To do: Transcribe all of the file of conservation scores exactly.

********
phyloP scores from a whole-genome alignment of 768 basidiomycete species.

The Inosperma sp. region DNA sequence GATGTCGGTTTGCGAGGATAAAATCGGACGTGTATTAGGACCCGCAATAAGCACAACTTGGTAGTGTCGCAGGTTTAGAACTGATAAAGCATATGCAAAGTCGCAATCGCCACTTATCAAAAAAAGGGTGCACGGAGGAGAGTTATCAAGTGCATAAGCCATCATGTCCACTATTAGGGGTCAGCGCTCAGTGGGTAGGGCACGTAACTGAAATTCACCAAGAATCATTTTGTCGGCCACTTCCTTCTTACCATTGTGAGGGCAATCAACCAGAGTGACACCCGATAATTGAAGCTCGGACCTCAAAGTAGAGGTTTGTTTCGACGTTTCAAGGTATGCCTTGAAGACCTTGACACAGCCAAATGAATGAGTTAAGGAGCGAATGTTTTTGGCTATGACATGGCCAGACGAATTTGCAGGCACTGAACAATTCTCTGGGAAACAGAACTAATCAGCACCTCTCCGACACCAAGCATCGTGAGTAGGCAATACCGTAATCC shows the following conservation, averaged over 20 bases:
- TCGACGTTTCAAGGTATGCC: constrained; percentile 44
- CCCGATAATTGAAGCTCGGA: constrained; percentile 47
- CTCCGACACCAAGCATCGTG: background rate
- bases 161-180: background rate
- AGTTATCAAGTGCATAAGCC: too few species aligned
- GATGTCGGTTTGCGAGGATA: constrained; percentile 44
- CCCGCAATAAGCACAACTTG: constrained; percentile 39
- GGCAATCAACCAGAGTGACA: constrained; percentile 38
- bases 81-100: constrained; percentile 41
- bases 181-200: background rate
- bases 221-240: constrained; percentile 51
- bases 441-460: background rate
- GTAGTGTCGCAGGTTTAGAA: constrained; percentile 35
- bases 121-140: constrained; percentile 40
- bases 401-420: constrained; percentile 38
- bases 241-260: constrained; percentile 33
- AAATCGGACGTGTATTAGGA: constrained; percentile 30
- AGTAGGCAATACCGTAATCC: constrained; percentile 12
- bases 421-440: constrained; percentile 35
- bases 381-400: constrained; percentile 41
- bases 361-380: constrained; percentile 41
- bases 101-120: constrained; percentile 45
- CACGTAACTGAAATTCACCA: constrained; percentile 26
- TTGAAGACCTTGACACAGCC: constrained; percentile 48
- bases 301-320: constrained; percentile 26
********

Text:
phyloP scores from a whole-genome alignment of 768 basidiomycete species.

The Inosperma sp. region DNA sequence GATGTCGGTTTGCGAGGATAAAATCGGACGTGTATTAGGACCCGCAATAAGCACAACTTGGTAGTGTCGCAGGTTTAGAACTGATAAAGCATATGCAAAGTCGCAATCGCCACTTATCAAAAAAAGGGTGCACGGAGGAGAGTTATCAAGTGCATAAGCCATCATGTCCACTATTAGGGGTCAGCGCTCAGTGGGTAGGGCACGTAACTGAAATTCACCAAGAATCATTTTGTCGGCCACTTCCTTCTTACCATTGTGAGGGCAATCAACCAGAGTGACACCCGATAATTGAAGCTCGGACCTCAAAGTAGAGGTTTGTTTCGACGTTTCAAGGTATGCCTTGAAGACCTTGACACAGCCAAATGAATGAGTTAAGGAGCGAATGTTTTTGGCTATGACATGGCCAGACGAATTTGCAGGCACTGAACAATTCTCTGGGAAACAGAACTAATCAGCACCTCTCCGACACCAAGCATCGTGAGTAGGCAATACCGTAATCC shows the following conservation, averaged over 20 bases:
- TCGACGTTTCAAGGTATGCC: constrained; percentile 44
- CCCGATAATTGAAGCTCGGA: constrained; percentile 47
- CTCCGACACCAAGCATCGTG: background rate
- bases 161-180: background rate
- AGTTATCAAGTGCATAAGCC: too few species aligned
- GATGTCGGTTTGCGAGGATA: constrained; percentile 44
- CCCGCAATAAGCACAACTTG: constrained; percentile 39
- GGCAATCAACCAGAGTGACA: constrained; percentile 38
- bases 81-100: constrained; percentile 41
- bases 181-200: background rate
- bases 221-240: constrained; percentile 51
- bases 441-460: background rate
- GTAGTGTCGCAGGTTTAGAA: constrained; percentile 35
- bases 121-140: constrained; percentile 40
- bases 401-420: constrained; percentile 38
- bases 241-260: constrained; percentile 33
- AAATCGGACGTGTATTAGGA: constrained; percentile 30
- AGTAGGCAATACCGTAATCC: constrained; percentile 12
- bases 421-440: constrained; percentile 35
- bases 381-400: constrained; percentile 41
- bases 361-380: constrained; percentile 41
- bases 101-120: constrained; percentile 45
- CACGTAACTGAAATTCACCA: constrained; percentile 26
- TTGAAGACCTTGACACAGCC: constrained; percentile 48
- bases 301-320: constrained; percentile 26